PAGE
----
Probably the most inconvenient night to be born. Instead of fireworks, live ammunition rocked her first few hours on earth. Besides, she was born right inside her young parents’ house, because going to hospital that night would have amounted to suicide.
Doing their best now, they can hopefully reassure little Christine Mapenzi that it’s not such a bad place after all.
As I interviewed her dad, Charo Safari, it struck me that, although just in his late twenties, he is walking a tight rope – leading his young family right after the gruesome Mpeketoni Attack . Yet with a calm, confident voice, he detailed his daily routine, never realizing how deep his words sunk. . .
1. A man/ father is punctual
Charo rides his wife and 3 children on a bicycle to Hindi Prison every day. Despite the fact that he spends his day keeping his farm secure from wild animals, he ensures that his family arrives at Hindi Prison by 4:30pm, making them among the first every day.
Their motivation is to book an old cage-like piece of furniture, which serves as a perfect cot for Christine. It not only provides a more comfortable padding at night by keeping her from sleeping on cold cement floor, but it also enables her parents to hang a mosquito net on it. With high ceilings at the prison hall, mosquito nets are difficult to prop up leaving many infants unprotected at night. Charo knows this.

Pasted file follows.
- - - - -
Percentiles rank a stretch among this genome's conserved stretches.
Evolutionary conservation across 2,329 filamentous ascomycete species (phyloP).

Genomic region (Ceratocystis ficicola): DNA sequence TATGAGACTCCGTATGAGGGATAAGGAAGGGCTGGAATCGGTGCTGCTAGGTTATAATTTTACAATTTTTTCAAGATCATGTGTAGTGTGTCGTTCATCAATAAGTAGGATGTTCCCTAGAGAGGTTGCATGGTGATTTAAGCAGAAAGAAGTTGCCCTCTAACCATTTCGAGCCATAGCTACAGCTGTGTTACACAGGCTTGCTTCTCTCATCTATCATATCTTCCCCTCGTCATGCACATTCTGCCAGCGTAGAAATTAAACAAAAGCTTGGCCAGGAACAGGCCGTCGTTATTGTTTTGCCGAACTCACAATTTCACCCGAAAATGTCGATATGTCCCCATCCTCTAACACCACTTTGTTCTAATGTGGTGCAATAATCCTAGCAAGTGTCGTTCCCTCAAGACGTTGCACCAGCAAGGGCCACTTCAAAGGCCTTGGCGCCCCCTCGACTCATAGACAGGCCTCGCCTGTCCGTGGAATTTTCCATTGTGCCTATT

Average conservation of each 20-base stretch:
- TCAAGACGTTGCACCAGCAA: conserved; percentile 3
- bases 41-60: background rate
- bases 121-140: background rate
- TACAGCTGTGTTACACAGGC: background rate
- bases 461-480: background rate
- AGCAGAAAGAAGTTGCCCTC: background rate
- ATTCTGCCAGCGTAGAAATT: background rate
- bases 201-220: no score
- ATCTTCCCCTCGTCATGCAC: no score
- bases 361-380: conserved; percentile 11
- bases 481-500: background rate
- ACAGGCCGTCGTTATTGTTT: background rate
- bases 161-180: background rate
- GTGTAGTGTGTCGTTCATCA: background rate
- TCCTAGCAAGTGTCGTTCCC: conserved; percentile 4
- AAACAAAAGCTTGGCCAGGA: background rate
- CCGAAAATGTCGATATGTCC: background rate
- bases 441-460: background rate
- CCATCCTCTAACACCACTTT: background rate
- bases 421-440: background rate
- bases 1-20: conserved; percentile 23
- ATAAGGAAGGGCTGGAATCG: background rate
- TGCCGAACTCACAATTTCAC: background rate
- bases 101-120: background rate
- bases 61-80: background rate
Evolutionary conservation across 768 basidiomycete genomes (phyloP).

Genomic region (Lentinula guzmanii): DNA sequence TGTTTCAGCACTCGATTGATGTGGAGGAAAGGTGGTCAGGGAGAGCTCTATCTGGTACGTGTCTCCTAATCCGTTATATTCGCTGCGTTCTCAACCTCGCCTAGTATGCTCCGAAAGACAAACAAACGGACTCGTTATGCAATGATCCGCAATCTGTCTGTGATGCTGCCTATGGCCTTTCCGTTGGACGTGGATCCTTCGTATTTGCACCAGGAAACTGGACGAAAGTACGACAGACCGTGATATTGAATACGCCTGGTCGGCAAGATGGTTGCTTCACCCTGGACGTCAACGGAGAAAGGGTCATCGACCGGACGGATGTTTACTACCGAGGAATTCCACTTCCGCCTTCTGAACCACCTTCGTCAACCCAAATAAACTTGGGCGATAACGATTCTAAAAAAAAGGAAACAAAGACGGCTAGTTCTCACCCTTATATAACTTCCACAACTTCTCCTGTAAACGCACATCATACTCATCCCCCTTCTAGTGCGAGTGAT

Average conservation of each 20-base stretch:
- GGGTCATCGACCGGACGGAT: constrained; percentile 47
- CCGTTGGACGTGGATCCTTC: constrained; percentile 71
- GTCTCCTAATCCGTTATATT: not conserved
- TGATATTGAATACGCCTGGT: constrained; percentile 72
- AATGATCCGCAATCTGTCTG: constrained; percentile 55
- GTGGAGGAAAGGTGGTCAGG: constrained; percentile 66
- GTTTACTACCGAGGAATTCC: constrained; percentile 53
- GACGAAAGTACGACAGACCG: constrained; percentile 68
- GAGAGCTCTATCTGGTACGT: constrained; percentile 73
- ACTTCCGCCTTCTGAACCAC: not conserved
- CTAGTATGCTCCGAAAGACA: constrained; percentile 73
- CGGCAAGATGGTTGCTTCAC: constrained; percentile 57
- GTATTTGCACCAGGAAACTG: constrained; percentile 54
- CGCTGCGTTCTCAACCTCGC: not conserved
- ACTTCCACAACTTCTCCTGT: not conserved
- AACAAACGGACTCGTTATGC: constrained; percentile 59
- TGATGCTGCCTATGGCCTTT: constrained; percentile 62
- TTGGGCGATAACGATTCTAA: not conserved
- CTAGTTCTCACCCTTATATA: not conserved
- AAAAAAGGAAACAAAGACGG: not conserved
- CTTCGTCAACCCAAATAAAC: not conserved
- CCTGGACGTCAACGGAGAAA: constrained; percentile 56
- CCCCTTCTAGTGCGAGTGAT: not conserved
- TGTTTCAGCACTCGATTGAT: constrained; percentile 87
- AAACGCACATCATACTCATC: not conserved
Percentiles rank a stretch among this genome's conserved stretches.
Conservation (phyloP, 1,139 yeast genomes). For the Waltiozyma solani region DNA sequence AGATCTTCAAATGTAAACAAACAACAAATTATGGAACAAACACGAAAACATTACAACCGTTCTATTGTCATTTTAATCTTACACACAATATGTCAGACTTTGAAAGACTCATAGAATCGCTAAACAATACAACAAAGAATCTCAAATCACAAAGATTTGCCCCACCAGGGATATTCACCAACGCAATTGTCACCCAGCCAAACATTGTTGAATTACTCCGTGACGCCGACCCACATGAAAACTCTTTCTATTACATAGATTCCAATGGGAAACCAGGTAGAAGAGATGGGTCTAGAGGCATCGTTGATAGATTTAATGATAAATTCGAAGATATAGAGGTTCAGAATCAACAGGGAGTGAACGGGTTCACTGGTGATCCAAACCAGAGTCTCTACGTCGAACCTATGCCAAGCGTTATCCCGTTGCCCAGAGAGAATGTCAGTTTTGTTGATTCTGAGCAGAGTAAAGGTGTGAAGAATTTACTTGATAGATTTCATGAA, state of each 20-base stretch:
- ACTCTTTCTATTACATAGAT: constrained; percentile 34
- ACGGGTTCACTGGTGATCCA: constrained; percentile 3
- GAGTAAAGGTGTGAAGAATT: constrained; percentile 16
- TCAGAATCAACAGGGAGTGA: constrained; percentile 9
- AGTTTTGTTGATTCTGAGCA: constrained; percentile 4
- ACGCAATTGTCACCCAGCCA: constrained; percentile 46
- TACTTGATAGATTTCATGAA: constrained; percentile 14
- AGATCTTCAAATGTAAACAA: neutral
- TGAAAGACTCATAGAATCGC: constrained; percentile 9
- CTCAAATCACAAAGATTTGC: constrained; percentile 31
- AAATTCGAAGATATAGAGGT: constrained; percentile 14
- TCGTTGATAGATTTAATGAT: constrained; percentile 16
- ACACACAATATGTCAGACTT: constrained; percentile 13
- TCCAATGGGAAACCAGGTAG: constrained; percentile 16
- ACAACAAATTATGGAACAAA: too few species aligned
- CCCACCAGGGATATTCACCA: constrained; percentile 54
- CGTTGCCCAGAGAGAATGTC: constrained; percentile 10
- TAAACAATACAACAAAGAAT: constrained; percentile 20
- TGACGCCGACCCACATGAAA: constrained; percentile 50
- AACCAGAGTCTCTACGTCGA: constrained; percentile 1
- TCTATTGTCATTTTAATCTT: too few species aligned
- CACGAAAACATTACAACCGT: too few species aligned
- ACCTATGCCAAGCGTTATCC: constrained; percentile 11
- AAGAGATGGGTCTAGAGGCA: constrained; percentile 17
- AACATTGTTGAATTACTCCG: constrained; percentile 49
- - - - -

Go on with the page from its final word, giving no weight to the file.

2. A father sacrifices
On the day of the interview, Charo had sold a valuable item: his phone, in order to support his family of five because his income streams had run out. “This money (Ksh 1000/ $12) will keep us going for the next two weeks,” he said.
Among his daily expenses include a loaf and packet of milk for Catherine’s dinner and his two sons, aged 3 and 7 years old. “Today I didn’t manage to purchase any milk for her,” he said, fishing out the loaf and margarine from a black polythene bag. Further, he also opts out of supper, preferring to use their coffers sparingly.
3. A father protects
The reason Charo spends daytime at his farm located at a potentially dangerous zone, about two hours away (on a bicycle) is to guard it against destructive monkeys. He hopes to salvage some during harvest season and put some money back into his pockets again, soon.
World Concern has partnered with the displaced to provide mats and blankets to assist vulnerable mothers like Catherine (Christine’s mum) at Hindi Prison. Together with their infants, they can now shield themselves from the cold, drizzly nights at the hall.